About My Health Careers Internship MedBlogs Contact us
Medindia LOGIN REGISTER
Advertisement

Clue to Regrowing Nerve Cells Identified

by Bidita Debnath on November 10, 2013 at 10:33 PM
Font : A-A+

 Clue to Regrowing Nerve Cells Identified

At Washington University School of Medicine in St. Louis, researchers have identified a chain reaction that triggers the regrowth of some damaged nerve cell branches.

A discovery that one day may help improve treatments for nerve injuries that can cause loss of sensation or paralysis.

Advertisement

The scientists also showed that nerve cells in the brain and spinal cord are missing a link in this chain reaction. The link, a protein called HDAC5, may help explain why these cells are unlikely to regrow lost branches on their own. The new research suggests that activating HDAC5 in the central nervous system may turn on regeneration of nerve cell branches in this region, where injuries often cause lasting paralysis.

"We knew several genes that contribute to the regrowth of these nerve cell branches, which are called axons, but until now we didn't know what activated the expression of these genes and, hence, the repair process," said senior author Valeria Cavalli, PhD, assistant professor of neurobiology. "This puts us a step closer to one day being able to develop treatments that enhance axon regrowth."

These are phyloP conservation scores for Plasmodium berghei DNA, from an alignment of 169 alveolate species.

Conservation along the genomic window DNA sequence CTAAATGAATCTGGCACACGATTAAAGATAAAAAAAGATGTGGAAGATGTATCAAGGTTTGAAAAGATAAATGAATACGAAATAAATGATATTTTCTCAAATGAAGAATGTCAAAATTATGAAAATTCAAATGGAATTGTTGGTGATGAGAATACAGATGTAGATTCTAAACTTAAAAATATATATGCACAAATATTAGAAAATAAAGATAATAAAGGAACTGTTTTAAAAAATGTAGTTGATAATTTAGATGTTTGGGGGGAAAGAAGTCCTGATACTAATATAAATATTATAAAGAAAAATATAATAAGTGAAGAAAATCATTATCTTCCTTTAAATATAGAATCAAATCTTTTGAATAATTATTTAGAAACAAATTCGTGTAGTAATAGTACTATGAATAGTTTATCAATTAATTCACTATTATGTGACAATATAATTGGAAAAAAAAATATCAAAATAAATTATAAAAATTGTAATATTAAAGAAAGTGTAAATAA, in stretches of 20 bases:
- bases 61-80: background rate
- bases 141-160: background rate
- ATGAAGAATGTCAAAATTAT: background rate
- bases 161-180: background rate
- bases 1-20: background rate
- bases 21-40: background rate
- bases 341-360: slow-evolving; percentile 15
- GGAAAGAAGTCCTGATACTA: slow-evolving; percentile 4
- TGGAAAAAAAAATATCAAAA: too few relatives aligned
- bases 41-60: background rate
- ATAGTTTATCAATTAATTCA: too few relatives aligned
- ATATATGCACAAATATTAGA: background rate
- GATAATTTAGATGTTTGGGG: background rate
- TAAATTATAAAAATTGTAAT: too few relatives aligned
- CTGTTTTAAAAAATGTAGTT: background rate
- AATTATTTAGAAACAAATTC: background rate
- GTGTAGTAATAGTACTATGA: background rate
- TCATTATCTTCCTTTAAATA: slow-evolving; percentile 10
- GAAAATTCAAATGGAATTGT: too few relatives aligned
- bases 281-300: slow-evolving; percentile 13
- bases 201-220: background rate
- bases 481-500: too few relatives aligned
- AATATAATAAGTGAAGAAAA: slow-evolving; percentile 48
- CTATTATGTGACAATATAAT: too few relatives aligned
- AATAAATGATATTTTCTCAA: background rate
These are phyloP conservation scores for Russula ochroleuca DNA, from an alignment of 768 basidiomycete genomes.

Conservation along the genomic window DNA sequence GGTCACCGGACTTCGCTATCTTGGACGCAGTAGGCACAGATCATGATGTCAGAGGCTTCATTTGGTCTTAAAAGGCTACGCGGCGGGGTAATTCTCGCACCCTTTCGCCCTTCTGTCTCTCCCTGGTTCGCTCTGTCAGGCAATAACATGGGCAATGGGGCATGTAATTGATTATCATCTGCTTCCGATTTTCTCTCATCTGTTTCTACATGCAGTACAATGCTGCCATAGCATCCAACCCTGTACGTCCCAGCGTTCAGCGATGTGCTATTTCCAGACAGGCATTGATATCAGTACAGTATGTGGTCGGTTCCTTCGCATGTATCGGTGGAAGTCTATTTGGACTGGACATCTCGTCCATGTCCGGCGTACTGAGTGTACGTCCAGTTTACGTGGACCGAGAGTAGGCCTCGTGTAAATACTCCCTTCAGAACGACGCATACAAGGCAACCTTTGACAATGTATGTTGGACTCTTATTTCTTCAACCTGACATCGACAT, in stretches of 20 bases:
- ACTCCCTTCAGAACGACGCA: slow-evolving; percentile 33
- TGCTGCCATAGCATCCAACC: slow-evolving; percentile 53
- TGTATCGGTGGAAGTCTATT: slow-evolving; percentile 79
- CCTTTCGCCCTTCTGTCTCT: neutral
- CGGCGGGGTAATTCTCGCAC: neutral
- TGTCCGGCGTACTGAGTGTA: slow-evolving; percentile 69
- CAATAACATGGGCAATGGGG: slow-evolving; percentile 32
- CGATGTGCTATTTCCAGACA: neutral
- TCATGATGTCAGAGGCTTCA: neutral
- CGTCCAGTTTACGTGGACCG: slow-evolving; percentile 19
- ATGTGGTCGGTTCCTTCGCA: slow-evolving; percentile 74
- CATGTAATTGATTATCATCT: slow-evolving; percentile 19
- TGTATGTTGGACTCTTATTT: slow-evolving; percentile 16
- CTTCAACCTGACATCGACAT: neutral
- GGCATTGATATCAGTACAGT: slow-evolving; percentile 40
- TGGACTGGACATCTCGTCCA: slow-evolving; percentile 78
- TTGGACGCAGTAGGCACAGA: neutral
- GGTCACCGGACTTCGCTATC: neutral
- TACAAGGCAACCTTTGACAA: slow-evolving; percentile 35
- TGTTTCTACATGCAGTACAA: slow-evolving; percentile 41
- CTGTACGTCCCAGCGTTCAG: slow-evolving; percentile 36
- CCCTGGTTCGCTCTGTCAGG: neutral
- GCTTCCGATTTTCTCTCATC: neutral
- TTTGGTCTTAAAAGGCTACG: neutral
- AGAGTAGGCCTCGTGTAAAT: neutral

Advertisement

The research appears Nov. 7 in the journal Cell.

Axons are the branches of nerve cells that send messages. They typically are much longer and more vulnerable to injury than dendrites, the branches that receive messages.

In the peripheral nervous system - the network of nerve cells outside the brain and spinal column - cells sometimes naturally regenerate damaged axons. But in the central nervous system, comprised of the brain and spinal cord, injured nerve cells typically do not replace lost axons.

Working with peripheral nervous system cells grown in the laboratory, Yongcheol Cho, PhD, a postdoctoral research associate in Cavalli's laboratory, severed the cells' axons. He and his colleagues learned that this causes a surge of calcium to travel backward along the axon to the body of the cell. The surge is the first step in a series of reactions that activate axon repair mechanisms.

In peripheral nerve cells, one of the most important steps in this chain reaction is the release of a protein, HDAC5, from the cell nucleus, the central compartment where DNA is kept. The researchers learned that after leaving the nucleus, HDAC5 turns on a number of genes involved in the regrowth process. HDAC5 also travels to the site of the injury to assist in the creation of microtubules, rigid tubes that act as support structures for the cell and help establish the structure of the replacement axon.

When the researchers genetically modified the HDAC5 gene to keep its protein trapped in the nuclei of peripheral nerve cells, axons did not regenerate in cell cultures. The scientists also showed they could encourage axon regrowth in cell cultures and in animals by dosing the cells with drugs that made it easier for HDAC5 to leave the nucleus.